What are the 6 types of kitchen layouts? The most popular layouts

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If you’re wondering “what are the six types of kitchen layouts?” Then our professional design advice will help you get the most out of your kitchen layout, no matter the style or size of your existing space.

Kitchens come in all shapes and sizes, and you’ll be spoiled for choice with kitchen layouts and training options when starting a project. The key is to think carefully about how you use – and move around – the space.

Also try to consider how your family might use the room in the future. Maybe it’s all about food preparation now. But ultimately, it may need to become a place to finish homework, a “teaching zone” where your kids learn to cook, or a sophisticated entertainment spot for extended family and friends.

Practicality is key in kitchen design ideas, and the shape you choose should not only be able to fit your lifestyle, but also enhance it. We’ve got plenty of thoughtful design advice, so don’t hesitate and dive into our layout options.

What are the 6 types of kitchen layouts?

Our guide to kitchen ideas for the six types of kitchen layouts covers all the bases to help you reach your kitchen’s full potential.

While you may think the options may be limited for small kitchen ideas, these small spaces often turn out to be much more ergonomically efficient.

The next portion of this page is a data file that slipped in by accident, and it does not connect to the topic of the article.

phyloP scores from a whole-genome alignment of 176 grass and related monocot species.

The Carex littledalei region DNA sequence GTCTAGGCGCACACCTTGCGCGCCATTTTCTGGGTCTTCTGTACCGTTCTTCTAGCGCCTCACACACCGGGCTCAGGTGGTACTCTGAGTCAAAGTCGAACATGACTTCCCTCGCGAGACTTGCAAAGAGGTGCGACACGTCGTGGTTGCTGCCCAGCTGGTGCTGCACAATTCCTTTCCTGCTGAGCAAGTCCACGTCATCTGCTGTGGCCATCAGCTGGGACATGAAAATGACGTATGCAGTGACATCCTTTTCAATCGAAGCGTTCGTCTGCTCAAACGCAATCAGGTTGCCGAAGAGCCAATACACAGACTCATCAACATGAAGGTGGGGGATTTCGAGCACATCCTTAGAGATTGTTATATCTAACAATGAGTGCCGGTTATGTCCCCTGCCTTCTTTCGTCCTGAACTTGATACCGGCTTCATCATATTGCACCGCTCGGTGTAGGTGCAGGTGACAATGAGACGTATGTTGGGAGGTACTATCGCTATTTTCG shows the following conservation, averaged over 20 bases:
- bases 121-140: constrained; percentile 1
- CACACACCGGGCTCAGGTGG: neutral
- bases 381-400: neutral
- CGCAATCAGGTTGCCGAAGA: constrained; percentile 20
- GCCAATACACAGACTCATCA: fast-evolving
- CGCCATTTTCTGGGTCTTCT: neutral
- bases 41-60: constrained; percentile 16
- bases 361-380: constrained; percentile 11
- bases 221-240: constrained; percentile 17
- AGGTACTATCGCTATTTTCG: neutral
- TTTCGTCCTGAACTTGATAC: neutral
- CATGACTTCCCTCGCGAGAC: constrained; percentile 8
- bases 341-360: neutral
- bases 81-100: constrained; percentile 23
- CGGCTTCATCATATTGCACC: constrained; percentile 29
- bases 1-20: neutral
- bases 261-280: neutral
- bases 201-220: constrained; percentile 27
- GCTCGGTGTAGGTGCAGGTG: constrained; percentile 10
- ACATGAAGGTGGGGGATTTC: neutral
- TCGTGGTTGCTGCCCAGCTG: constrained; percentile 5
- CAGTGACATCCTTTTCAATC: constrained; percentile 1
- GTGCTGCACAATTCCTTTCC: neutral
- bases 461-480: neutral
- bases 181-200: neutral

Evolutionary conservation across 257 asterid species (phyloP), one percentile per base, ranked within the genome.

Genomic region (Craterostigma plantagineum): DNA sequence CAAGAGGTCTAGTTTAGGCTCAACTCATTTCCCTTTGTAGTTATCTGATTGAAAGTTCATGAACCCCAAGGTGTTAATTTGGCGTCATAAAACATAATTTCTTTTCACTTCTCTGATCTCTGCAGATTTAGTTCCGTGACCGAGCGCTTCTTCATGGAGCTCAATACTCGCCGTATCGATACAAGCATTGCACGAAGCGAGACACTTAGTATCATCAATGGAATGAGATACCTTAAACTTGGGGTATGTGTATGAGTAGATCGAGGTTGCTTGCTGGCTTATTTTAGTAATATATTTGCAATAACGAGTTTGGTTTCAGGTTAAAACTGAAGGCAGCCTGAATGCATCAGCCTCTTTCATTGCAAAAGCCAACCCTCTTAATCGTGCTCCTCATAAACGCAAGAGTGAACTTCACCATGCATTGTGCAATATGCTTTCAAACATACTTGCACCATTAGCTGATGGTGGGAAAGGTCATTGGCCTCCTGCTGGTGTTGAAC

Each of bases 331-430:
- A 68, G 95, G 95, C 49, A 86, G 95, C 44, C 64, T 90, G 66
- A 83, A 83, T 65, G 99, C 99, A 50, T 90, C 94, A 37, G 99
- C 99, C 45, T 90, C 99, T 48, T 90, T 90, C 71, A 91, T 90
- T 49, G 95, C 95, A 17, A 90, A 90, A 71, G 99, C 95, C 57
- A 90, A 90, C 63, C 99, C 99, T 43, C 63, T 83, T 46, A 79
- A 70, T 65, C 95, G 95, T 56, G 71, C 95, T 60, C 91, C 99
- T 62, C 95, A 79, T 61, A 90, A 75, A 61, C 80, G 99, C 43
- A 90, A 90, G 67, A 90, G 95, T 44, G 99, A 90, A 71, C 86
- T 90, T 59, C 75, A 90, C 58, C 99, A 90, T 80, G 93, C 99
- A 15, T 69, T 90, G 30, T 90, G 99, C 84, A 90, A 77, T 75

Here are the six types of kitchen layouts:

  • Kitchen layout
  • The L-shaped layout
  • The U-shaped layout
  • The layout of the island
  • The route of the peninsula
  • One wall kitchen

1. Kitchen layout

Kitchen Kitchen Ideas with Sage Green and Wood Flooring

(Image credit: Haris Kenjar)

Named after a ship’s galley, galley kitchen ideas were originally associated with simplicity and tight spaces – there isn’t much room for superfluous details on an average ship. But the reason in-kitchen kitchen layouts work is because they’re ergonomic – it’s easy to place everything so it’s within easy reach.

“I love classic galley kitchens,” enthuses a Seattle-based designer Heidi Cailler (opens in a new tab). “They feel so intimate and special, and there’s something very appealing about them practically. They force you to think about how you lay out every inch, and I also like the mentality of using ALL of your kitchen versus just one nook between the stove and sink.